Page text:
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Mozart: Die Zauberflöte - Highlights

1. Januar 1970
5.0 von 5 Sternen 1 Kundenrezension

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Mozart: Die Zauberflöte - Highlights
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Produktinformation

  • Ursprüngliches Erscheinungsdatum : 1. Januar 1970
  • Erscheinungstermin: 18. Mai 1998
  • Label: Decca
  • Copyright: ℗ 1970 Decca Music Group Limited © 1998 Decca Music Group Limited
  • Erforderliche Metadaten des Labels: Musik-Datei enthält eindeutiges Kauf-Identifikationsmerkmal. Weitere Informationen.
  • Gesamtlänge: 1:13:09
  • Genres:
  • ASIN: B001SSZR7E
  • Durchschnittliche Kundenbewertung: 5.0 von 5 Sternen 1 Kundenrezension
  • Amazon Bestseller-Rang: Nr. 184.241 in Alben (Siehe Top 100 in Alben)

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Von Ein Kunde am 10. Dezember 1999
Format: Audio CD
Mozarts Opern gehören nicht von ungefähr auch heute noch zu den meistgespielten und völlig zu recht so beliebten Werken dieses Genres. Ein absolutes Highlight ist selbstverständlich "Die Zauberflöte". Die Handlung ist wohlbekannt und bedarf keiner weiteren Erläuterung. Sehr wohl hervorzuheben sind die Vorzüge dieses Werkes. Dirigent Sir Georg Solti versteht es meisterhaft, die Finessen und Feinheiten, die dieses Werk bietet, dem geneigten Hörer zu Gehör zu bringen. Die Riege der Solisten ist hochkarätig besetzt. Besonders ist hier Hermann Prey als Papageno zu nennen, einer der wenigen großen Bariton-Stimmen, die Deutschland je zu bieten hatte. Nachteilig fällt auf, daß dem Werk nur eine Analogaufnahme zugrundeliegt und dementsprechend stets ein deutliches Rauschen den Musikgenuß trübt. Insgesamt ist die CD kein schlechter Kauf. Die Interpretation und die Leistungen der Solisten lassen über technische Schwächen gerne hinwegsehen. (Dies ist eine Amazon.de an der Uni-Studentenrezension.)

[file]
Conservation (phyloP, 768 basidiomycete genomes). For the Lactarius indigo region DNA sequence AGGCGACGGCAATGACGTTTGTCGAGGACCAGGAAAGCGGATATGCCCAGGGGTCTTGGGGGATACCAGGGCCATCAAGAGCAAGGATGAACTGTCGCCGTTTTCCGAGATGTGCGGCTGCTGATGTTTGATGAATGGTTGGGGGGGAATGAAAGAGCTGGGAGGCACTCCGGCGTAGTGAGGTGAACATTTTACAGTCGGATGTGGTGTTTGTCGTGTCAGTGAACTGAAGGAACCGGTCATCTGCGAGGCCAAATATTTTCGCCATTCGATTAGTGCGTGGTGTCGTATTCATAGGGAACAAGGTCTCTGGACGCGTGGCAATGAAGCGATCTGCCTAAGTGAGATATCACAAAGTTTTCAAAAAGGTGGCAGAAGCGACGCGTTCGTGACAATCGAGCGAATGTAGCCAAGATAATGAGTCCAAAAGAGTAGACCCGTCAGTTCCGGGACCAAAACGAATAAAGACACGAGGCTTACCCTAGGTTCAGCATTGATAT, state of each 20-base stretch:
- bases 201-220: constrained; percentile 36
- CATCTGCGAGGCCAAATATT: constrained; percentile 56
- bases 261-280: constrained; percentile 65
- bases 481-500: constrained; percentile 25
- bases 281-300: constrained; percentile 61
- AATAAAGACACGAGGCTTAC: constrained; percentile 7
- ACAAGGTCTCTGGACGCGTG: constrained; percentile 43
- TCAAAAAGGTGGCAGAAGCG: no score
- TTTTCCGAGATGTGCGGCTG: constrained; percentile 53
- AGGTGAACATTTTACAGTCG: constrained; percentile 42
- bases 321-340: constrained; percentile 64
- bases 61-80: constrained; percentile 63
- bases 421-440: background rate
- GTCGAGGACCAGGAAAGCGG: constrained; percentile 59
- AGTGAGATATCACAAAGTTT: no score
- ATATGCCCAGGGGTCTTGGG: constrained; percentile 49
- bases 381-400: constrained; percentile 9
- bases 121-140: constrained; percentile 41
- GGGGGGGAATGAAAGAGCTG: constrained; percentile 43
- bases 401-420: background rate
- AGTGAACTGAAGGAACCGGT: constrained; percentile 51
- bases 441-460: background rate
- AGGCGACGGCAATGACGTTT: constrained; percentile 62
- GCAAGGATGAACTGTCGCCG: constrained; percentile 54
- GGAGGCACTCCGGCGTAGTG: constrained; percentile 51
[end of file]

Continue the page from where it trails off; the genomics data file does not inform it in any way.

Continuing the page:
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5.0 von 5 Sternen The "Solti Zauberflote": A Different Kind of Magic 19. April 2008
Von Opera Mystery - Veröffentlicht auf Amazon.com
Format: Audio CD Verifizierter Kauf
ABOUT THE ALBUM: Die Zauberflote (Wolfgang Amadeus Mozart) Recorded at The Sofiensaal, Vienna, September and October 1969/Cover Artwork: A carpet entitled "Work" 1760, Artist Unknown From A Masonic Lodge, Album Released 1970; THE CAST: Stuart Burrows (Tamino) Hermann Prey (Papageno) Martti Talvela (Sarastro) Christina Deutekom (Queen of the Night) Pilar Lorengar (Pamina) Yvonne Minton (Second Lady) Hanneke Van Bork (First Lady) Hetty Plumacher (Third Lady) Gerhard Stolze (Monostatos) Rene Kollo (First Armed Man) Hans Sotin (Second Armed Man) Renate Holm (Papagena)...Vienna Philharmonic, Conductor Georg Solti.